Justice, Crime Prevention and Security cluster media briefing


05 Sep 2011

Minister Jeff Radebe, Department of Justice and Constitutional Development; Minister Nathi Mthethwa, Department of Police; Minister Nosiviwe Mapisa Nqakula, Department of Correctional Services and Deputy Minister Andre Nel, Department of Justice and Constitutional Development, answered questions posed by the media after the Justice Crime Prevention and Security Cluster briefing document was presented (see Appendix below for Media Briefing document).


Journalist: Minister there is a lot of wording here in the statement about the importance of tackling corruption. It also says in the statement it is a major priority for Government to deal with corruption specifically in procurement. What message if any do you think it sends to the investors that you mentioned in the first paragraph when the Government appoints a person like Mr Tony Yengeni with a criminal record. Particularly in the procurement related issues to such an important task as the Defence Review Committee?

Journalist: Statistics from the Institute of Security Studies that were placed before Parliament’s Justice Committee indicate that under the existing Section 49 of the Criminal Procedure Act violent crime must come down and the number of people killed by police has gone up. Why do you need the Draft Section 49 which makes it easier for police to shoot people running away?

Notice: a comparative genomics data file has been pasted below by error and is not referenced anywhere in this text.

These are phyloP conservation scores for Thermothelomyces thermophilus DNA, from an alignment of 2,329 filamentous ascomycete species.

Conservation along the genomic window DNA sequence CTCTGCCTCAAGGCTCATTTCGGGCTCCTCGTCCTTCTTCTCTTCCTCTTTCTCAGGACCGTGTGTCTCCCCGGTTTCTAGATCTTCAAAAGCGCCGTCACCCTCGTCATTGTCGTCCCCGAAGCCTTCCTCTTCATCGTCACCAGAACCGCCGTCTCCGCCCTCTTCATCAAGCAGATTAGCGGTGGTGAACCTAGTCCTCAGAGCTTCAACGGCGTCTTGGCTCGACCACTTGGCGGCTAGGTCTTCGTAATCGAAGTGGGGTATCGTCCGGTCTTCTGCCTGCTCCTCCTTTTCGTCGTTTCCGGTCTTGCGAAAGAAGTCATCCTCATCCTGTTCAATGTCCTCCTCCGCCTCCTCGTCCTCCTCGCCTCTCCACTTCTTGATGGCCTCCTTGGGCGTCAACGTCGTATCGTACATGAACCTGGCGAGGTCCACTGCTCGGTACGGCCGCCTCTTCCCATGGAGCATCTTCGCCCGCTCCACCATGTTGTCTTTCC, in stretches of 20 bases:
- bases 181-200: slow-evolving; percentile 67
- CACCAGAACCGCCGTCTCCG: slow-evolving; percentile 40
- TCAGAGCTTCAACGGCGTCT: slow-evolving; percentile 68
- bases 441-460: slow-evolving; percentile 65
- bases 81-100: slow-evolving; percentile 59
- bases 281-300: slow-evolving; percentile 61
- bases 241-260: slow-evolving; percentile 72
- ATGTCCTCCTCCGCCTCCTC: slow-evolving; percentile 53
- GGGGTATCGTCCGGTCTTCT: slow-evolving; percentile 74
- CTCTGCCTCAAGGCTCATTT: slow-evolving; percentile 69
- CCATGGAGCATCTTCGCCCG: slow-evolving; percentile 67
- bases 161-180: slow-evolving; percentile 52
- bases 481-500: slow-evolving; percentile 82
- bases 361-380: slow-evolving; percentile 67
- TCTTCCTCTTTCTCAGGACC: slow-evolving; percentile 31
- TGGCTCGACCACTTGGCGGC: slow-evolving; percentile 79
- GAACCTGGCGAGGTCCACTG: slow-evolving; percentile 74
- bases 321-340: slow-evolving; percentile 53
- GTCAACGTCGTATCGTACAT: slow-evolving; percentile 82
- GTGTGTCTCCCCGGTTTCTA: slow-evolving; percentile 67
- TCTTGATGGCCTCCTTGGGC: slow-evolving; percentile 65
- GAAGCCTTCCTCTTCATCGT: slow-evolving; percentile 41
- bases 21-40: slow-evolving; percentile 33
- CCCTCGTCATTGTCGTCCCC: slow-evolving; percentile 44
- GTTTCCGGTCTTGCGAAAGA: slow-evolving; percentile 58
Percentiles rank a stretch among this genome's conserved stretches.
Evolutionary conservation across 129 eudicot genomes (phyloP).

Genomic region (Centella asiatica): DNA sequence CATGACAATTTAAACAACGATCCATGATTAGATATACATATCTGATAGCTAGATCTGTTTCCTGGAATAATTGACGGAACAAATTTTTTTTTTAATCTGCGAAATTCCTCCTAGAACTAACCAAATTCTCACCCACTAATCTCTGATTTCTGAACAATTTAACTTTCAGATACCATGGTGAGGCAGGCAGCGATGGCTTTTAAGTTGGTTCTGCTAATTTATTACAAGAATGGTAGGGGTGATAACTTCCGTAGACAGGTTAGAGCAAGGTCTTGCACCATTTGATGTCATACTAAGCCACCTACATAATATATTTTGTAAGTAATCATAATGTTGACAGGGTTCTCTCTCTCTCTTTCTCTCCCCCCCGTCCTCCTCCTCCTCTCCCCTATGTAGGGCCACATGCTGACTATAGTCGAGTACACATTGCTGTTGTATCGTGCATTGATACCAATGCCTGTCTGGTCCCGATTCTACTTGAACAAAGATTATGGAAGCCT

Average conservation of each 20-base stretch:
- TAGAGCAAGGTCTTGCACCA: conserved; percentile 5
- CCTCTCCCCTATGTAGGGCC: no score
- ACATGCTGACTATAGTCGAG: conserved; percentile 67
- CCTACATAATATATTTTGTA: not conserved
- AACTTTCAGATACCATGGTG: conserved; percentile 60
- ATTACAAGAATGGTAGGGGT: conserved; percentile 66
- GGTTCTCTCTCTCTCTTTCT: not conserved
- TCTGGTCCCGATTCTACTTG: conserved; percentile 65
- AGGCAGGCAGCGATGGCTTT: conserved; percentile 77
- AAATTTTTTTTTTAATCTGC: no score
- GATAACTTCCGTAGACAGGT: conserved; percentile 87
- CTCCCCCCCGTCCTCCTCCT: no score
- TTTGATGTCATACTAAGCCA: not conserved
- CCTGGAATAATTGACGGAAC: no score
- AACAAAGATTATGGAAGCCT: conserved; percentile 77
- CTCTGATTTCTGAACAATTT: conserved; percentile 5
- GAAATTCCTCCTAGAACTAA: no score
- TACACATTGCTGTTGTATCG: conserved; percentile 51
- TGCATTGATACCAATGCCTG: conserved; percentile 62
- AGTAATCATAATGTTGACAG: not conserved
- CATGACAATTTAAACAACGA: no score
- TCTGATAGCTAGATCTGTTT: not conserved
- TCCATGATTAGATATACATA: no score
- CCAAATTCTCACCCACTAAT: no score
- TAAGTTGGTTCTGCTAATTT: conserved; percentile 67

Journalist: Minister Radebe I just want to know whether there has been any progress in securing additional funds for the Public Protector as they have indicated that they are unable to continue with some of their investigations.

Journalist: My first question is to the Minister of Correctional Services. Minister I am just curious to know when the tenders will be awarded for the building of the new prisons, can we expect an announcement soon. The other question I am not sure I think it should be to the Minister of Justice or the NPA, I am not sure where the issue is at the moment. The SIU did an investigation in Correctional Services a while ago about BOSASA procurement and the issue has since grown. As far as I know the NPA has to prosecute or are the police investigating. Where is this issue now? Because the SIU found that there was (speaking off the mic).

Journalist:  The RICA Database, we heard while ago that there was going to be an audit on this database. We got a brief statement from Vodacom a couple of weeks ago but nothing yet from the Department of what has been done to look at ensuring that integrity is being maintained. The second is what the conduct of prison warders is. The reason I ask is two incidences that have recently come to mind and that is the issue of the sex warder. It took the Department three weeks fire this guy when he was found to be having sex with this police woman yet the warders who have been accused of torturing prisoners remain on duty, statements have not been taken from these people and the whistle-blowers continues to be victimised by these warders. What kind of message does that send about the attitude that Correctional Services to the treatment of prisoners?  And are you more concerned about image than you are about doing the duty?